Back in 2011, cryptography experts at the University of Cambridge in England were approached by a man from Malta whose bank refused to refund a series of disputed transactions made in Spain.
It seems that the bank presumed that the victim’s own Chip-and-PIN card must have been used, because that sort of card is as good as impossible to clone, so that was that.
To the Cambridgshire crypto posse, including the redoubtable Ross Anderson, making that sort of inference would have been like throwing down a gauntlet.
History has shown that there are many ways that cryptographic systems fail, and it’s usually not down to the cryptography itself, but to how it was implemented.
So the Cantabrigians set out to answer the question, “Is is reasonable to assume the infallibility of Chip-and-PIN transactions?”
More importantly, they wondered, “Can we find an attack that, however complex it might be to mount, could be considered practicable for real-world cybercrooks?”
As you probaby can tell from the headline above, the answers were “No” and “Yes.”
Chip-and-PIN not infallible
Chip-and-PIN is not infallible, and real-world attacks must be considered feasible.
At last, after giving the Chip-and-PIN community two years to study their findings, the quincumvirate has published a fascinating paper that is available to the public:
They presented the paper at the 2014 IEEE Symposium on Security and Privacy in San Jose, California, and I urge you to read it.
If nothing else, it provides yet another handy piece of expert commentary you can mention when you decide that you really do want to dig your heels in and refuse to hand over PII (personally identifiable information) to someone in a position of authority who keeps arguing that, “We take security really seriously, and all our systems are secure.”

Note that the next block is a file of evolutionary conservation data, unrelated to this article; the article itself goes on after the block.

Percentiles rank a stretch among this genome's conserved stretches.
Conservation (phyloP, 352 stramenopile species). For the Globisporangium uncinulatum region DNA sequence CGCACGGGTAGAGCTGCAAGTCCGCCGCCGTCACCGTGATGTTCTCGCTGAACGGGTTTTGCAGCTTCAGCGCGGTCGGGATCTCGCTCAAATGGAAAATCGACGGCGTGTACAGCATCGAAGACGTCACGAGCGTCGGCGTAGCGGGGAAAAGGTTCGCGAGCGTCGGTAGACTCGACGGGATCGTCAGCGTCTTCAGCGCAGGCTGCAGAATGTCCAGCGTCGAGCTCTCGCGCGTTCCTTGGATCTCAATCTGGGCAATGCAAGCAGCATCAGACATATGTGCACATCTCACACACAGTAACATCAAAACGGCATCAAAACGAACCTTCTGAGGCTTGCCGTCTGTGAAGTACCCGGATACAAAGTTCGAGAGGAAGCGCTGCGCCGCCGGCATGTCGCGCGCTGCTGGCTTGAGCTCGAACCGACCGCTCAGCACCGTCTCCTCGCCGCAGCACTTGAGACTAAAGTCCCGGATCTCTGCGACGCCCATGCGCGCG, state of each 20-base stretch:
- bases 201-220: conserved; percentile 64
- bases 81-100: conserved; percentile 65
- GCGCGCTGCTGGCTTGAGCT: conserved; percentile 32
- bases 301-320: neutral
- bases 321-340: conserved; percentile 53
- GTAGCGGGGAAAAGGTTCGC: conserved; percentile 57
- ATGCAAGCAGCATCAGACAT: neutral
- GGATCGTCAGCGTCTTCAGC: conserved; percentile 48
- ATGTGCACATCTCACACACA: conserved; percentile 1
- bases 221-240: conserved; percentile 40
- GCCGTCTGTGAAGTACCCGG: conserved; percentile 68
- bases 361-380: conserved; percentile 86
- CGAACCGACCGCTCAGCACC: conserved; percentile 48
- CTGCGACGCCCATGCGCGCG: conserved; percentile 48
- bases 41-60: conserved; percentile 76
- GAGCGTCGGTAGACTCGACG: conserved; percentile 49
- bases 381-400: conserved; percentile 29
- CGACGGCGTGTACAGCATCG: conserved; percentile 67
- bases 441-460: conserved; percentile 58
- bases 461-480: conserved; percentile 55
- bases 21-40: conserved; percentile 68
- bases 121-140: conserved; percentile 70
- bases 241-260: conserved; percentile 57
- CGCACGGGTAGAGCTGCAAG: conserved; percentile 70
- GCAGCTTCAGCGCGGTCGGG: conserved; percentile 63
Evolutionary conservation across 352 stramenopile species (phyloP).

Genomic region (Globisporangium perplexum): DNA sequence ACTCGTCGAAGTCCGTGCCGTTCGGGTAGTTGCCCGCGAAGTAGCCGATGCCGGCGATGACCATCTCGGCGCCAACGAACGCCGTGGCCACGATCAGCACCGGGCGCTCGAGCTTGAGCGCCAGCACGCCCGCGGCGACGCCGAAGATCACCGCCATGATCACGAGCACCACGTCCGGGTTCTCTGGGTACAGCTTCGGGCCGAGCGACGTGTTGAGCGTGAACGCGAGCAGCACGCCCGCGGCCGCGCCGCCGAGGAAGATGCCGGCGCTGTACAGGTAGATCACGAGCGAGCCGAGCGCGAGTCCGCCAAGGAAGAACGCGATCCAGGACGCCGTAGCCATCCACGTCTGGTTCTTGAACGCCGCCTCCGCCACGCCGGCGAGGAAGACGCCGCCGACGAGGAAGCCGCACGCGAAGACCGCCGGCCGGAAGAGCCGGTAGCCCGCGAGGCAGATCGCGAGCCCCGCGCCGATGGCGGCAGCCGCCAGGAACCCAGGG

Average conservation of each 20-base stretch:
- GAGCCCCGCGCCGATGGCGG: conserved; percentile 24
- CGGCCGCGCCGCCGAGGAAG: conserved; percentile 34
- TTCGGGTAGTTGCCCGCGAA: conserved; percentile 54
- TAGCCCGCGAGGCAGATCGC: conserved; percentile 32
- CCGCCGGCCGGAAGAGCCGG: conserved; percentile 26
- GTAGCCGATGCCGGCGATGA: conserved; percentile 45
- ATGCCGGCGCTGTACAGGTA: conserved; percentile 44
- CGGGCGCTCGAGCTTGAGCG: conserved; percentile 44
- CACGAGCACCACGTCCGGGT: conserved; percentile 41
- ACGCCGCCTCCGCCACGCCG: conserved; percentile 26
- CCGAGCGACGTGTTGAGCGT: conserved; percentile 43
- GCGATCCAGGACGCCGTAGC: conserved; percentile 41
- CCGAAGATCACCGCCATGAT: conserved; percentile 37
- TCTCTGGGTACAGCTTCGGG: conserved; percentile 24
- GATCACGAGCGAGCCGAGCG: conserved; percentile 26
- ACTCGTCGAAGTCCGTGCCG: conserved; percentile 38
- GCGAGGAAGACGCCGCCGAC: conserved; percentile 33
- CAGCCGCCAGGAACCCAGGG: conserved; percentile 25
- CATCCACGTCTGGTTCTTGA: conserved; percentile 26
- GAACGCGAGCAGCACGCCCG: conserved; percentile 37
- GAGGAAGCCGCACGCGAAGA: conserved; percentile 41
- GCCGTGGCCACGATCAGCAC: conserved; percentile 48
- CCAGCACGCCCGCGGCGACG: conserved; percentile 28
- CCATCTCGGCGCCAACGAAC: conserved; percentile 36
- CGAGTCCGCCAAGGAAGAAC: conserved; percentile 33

Here, very greatly simplified (though hopefully not to the extent of being fundamentally incorrect), is some of what the researchers found, and what they think we can do about it.
An EMV, or Chip-and-PIN, card transaction (in our example, a customer wants to get or spend £150) includes a verification phase something like this:
The idea here is to ensure, as the paper puts it, that the customer’s card is “alive, present and engaged in the transaction.”
The card authenticates itself by calculating a cryptographic checksum of the details of the transaction, called an ARQC, notably including the amount, the currency, and the date.
You can’t compute the checksum yourself, because it needs a secret encryption key, stored securely in a tamper-proof part of the card. (The terminal doesn’t know the key. Only the card and the issuer do, and this attack presumes that the secret key really is secret.)
You can’t re-use a checksum sniffed from a previous transaction because the card contains a counter, known as the ATC; the ATC is incremented after each transaction, and is included in the checksum.
And you can’t trick the card into generating a checksum for some potential future transaction by temporarily advancing the ATC, because the terminal sends the card a random salt, or nonce, known as the Unpredictable Number (UN), as part of each transaction.
Each UN is used once only, can’t be guessed, and is included in the checksum.
You can see where this is heading, can’t you?
The researchers found that Unpredictable Numbers sometimes weren’t.
And, as Naked Security readers will know all too well, many otherwise safe encryption systems have foundered on the rocks of randomlessness.
Other “problems with random” stories you might like:
- Anatomy of a cryptoglitch – iOS hotspot passphrases crackable in 50sec.
- Has HTTPS finally been cracked?
- Anatomy of a PRNG – visualising Cryptocat’s buggy generator.